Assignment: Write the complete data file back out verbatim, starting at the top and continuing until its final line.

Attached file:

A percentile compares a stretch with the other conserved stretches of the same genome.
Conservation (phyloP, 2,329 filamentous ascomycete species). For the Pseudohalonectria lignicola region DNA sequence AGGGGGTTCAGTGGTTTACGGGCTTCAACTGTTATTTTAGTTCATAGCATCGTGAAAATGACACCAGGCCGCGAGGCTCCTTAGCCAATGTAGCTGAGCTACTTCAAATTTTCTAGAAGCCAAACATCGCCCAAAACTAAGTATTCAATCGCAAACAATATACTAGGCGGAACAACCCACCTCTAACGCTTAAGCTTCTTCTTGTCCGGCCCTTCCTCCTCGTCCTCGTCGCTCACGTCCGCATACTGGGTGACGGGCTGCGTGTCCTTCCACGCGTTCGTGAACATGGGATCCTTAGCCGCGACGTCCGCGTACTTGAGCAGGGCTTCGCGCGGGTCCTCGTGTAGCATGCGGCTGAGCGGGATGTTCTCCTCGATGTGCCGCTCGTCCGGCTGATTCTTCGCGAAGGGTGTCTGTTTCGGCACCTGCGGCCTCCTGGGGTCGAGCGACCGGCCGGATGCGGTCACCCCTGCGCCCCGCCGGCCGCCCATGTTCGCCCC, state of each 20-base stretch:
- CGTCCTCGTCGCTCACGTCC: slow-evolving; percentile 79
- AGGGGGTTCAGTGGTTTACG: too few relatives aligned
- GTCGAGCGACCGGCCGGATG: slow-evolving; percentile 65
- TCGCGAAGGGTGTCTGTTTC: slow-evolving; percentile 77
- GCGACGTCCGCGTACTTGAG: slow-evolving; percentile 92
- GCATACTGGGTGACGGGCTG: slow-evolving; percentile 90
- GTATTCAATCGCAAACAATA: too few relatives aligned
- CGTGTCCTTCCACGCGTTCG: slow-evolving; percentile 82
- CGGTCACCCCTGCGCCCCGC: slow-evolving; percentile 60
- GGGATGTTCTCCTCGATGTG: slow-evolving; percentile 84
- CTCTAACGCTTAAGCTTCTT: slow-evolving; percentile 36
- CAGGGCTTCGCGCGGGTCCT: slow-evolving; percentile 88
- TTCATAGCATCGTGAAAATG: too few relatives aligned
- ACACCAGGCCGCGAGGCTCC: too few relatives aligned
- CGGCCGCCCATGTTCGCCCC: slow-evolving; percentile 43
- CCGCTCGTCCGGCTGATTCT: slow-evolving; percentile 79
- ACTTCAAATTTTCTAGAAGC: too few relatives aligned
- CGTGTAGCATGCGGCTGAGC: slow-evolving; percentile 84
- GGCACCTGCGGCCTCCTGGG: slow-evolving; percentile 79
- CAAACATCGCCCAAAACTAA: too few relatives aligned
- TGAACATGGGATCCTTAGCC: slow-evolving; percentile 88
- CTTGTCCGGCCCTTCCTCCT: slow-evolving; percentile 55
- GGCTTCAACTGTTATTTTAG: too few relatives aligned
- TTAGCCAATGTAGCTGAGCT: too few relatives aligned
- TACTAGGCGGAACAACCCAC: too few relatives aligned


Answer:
A percentile compares a stretch with the other conserved stretches of the same genome.
Conservation (phyloP, 2,329 filamentous ascomycete species). For the Pseudohalonectria lignicola region DNA sequence AGGGGGTTCAGTGGTTTACGGGCTTCAACTGTTATTTTAGTTCATAGCATCGTGAAAATGACACCAGGCCGCGAGGCTCCTTAGCCAATGTAGCTGAGCTACTTCAAATTTTCTAGAAGCCAAACATCGCCCAAAACTAAGTATTCAATCGCAAACAATATACTAGGCGGAACAACCCACCTCTAACGCTTAAGCTTCTTCTTGTCCGGCCCTTCCTCCTCGTCCTCGTCGCTCACGTCCGCATACTGGGTGACGGGCTGCGTGTCCTTCCACGCGTTCGTGAACATGGGATCCTTAGCCGCGACGTCCGCGTACTTGAGCAGGGCTTCGCGCGGGTCCTCGTGTAGCATGCGGCTGAGCGGGATGTTCTCCTCGATGTGCCGCTCGTCCGGCTGATTCTTCGCGAAGGGTGTCTGTTTCGGCACCTGCGGCCTCCTGGGGTCGAGCGACCGGCCGGATGCGGTCACCCCTGCGCCCCGCCGGCCGCCCATGTTCGCCCC, state of each 20-base stretch:
- CGTCCTCGTCGCTCACGTCC: slow-evolving; percentile 79
- AGGGGGTTCAGTGGTTTACG: too few relatives aligned
- GTCGAGCGACCGGCCGGATG: slow-evolving; percentile 65
- TCGCGAAGGGTGTCTGTTTC: slow-evolving; percentile 77
- GCGACGTCCGCGTACTTGAG: slow-evolving; percentile 92
- GCATACTGGGTGACGGGCTG: slow-evolving; percentile 90
- GTATTCAATCGCAAACAATA: too few relatives aligned
- CGTGTCCTTCCACGCGTTCG: slow-evolving; percentile 82
- CGGTCACCCCTGCGCCCCGC: slow-evolving; percentile 60
- GGGATGTTCTCCTCGATGTG: slow-evolving; percentile 84
- CTCTAACGCTTAAGCTTCTT: slow-evolving; percentile 36
- CAGGGCTTCGCGCGGGTCCT: slow-evolving; percentile 88
- TTCATAGCATCGTGAAAATG: too few relatives aligned
- ACACCAGGCCGCGAGGCTCC: too few relatives aligned
- CGGCCGCCCATGTTCGCCCC: slow-evolving; percentile 43
- CCGCTCGTCCGGCTGATTCT: slow-evolving; percentile 79
- ACTTCAAATTTTCTAGAAGC: too few relatives aligned
- CGTGTAGCATGCGGCTGAGC: slow-evolving; percentile 84
- GGCACCTGCGGCCTCCTGGG: slow-evolving; percentile 79
- CAAACATCGCCCAAAACTAA: too few relatives aligned
- TGAACATGGGATCCTTAGCC: slow-evolving; percentile 88
- CTTGTCCGGCCCTTCCTCCT: slow-evolving; percentile 55
- GGCTTCAACTGTTATTTTAG: too few relatives aligned
- TTAGCCAATGTAGCTGAGCT: too few relatives aligned
- TACTAGGCGGAACAACCCAC: too few relatives aligned